Marco Polo is a lot of fun so far.  MIL picked up this cool atlas from Hammond called The Explorer Atlas and it has the perfect map.  Every country, route, and passage that Marco Polo went across and visited, is on a nice, 2-page spread.  Plus, it's great to have pictures and descriptions of things.  AO says to study Polo for the whole year.  We may just do that.  There's so much to discuss and so many books, websites, and documentaries out there. His travels also seem like a good segue into the next 400 years.   Each country on this map is a unit study in itself.

We are covering some Greek mythology this year as well.  The book we're using is called The Heroes.  The first chapter, centered around Perseus, is pretty good so far.  W likes it and it's written in a way that grabs his attention.  He gave a great narration and he's looking forward to the rest of the story.  I may use this for his future written narrations.  It's funny - I've noticed W's handwriting has improved steadily from the beginning of the week to today.  I think it's because he just so happened to do a lot of writing this week.  I didn't hear him once complain of cramped up fingers either, lol.  So, after several years of narrating stories back to me and his seemingly renewed enjoyment of putting pencil to paper, I do believe I was correct that he is finally ready for some real creative writing work.  The written narrations are the first step.  Thank you Charlotte Mason.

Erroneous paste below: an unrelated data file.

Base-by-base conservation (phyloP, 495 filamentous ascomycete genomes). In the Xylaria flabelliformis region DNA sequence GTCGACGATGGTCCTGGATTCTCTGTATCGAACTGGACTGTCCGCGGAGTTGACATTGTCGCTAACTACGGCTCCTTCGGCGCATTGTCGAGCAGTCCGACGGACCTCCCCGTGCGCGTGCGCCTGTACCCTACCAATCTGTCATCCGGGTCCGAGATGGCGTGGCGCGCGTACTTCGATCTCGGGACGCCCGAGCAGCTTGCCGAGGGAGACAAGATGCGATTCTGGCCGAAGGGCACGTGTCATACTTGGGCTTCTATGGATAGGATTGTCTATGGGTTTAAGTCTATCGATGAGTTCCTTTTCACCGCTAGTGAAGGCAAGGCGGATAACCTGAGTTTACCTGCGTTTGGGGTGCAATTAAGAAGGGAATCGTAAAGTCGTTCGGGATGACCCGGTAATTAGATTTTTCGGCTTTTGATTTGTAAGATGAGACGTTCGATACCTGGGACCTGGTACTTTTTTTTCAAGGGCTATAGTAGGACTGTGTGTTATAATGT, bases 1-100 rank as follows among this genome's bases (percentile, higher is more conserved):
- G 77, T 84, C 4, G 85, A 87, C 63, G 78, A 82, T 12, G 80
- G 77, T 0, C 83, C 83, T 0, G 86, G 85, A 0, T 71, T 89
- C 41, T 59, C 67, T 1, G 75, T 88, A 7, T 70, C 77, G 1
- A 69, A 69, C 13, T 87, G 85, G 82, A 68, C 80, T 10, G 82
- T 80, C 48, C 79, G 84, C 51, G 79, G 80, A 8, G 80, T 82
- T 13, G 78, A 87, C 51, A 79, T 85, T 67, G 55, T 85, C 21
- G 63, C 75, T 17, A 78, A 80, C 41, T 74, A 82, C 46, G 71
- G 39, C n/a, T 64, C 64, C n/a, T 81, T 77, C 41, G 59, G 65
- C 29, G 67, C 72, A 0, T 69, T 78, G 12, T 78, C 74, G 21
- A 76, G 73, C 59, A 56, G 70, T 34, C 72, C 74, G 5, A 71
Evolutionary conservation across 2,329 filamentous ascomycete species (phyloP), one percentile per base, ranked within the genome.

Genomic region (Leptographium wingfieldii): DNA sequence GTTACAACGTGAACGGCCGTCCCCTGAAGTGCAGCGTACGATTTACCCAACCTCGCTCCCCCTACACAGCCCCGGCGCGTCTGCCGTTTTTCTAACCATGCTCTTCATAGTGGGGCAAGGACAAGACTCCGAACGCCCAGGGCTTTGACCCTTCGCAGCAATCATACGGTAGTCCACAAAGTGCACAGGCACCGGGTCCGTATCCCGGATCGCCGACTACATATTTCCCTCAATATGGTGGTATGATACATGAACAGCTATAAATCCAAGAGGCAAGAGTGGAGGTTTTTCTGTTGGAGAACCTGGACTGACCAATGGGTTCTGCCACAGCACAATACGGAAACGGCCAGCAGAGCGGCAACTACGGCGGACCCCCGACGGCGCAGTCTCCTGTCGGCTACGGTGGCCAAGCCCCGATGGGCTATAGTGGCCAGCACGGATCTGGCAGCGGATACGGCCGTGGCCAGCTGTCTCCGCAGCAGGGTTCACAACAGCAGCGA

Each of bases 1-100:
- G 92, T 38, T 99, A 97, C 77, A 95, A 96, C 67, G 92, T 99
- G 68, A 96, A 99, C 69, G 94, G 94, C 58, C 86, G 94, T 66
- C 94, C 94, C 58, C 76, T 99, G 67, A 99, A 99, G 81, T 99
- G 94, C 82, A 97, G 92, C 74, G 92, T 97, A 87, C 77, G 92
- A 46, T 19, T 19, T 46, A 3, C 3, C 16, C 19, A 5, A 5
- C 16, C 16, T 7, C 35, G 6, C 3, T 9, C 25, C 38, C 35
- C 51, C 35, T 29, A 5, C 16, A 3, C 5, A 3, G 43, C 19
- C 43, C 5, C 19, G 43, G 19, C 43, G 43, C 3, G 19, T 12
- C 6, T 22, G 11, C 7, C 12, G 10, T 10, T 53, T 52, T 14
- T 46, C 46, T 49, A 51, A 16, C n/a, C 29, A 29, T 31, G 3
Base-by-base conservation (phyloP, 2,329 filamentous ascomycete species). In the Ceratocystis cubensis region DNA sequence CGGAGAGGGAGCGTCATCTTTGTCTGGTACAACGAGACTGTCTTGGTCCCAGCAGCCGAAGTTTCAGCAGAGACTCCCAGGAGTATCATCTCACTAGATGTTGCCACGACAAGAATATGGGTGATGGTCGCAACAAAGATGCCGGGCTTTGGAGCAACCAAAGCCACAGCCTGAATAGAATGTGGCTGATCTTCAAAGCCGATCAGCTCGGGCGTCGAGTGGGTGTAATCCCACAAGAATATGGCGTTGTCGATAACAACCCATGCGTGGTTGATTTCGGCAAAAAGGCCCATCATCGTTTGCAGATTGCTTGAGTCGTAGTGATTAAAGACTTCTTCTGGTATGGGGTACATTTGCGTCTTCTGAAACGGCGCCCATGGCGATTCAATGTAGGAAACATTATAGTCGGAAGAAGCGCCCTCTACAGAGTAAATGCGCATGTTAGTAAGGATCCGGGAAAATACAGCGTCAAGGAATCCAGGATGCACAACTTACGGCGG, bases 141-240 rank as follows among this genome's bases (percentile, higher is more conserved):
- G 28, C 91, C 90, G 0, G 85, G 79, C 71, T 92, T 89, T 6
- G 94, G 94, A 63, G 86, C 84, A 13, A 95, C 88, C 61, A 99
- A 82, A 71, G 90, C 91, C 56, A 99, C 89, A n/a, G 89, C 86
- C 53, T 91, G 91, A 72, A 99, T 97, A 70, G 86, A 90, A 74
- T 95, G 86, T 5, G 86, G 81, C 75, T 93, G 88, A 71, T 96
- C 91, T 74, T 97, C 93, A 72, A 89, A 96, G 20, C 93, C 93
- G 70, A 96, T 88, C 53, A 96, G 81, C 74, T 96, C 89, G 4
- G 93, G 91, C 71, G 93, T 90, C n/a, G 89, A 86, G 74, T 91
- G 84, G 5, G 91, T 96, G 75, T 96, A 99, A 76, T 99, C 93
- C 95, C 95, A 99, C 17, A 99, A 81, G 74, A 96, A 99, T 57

Sunday, September 18, 2011

Writing

W wrote a substantial narration about Christopher Columbus the other day.  Written narrations are new for him.  Last year he did a couple of sentences every few months or so.  This time, after we read the chapter, I needed to pick up K, so I handed W a pencil and a notebook and told him to write down what he remembers - in order if possible.  When I got back I saw he had written 2/3 of a page.  That was really impressive.  And apart from some run-on sentences and spelling mistakes, the narration was pretty good.  Here's the edited version: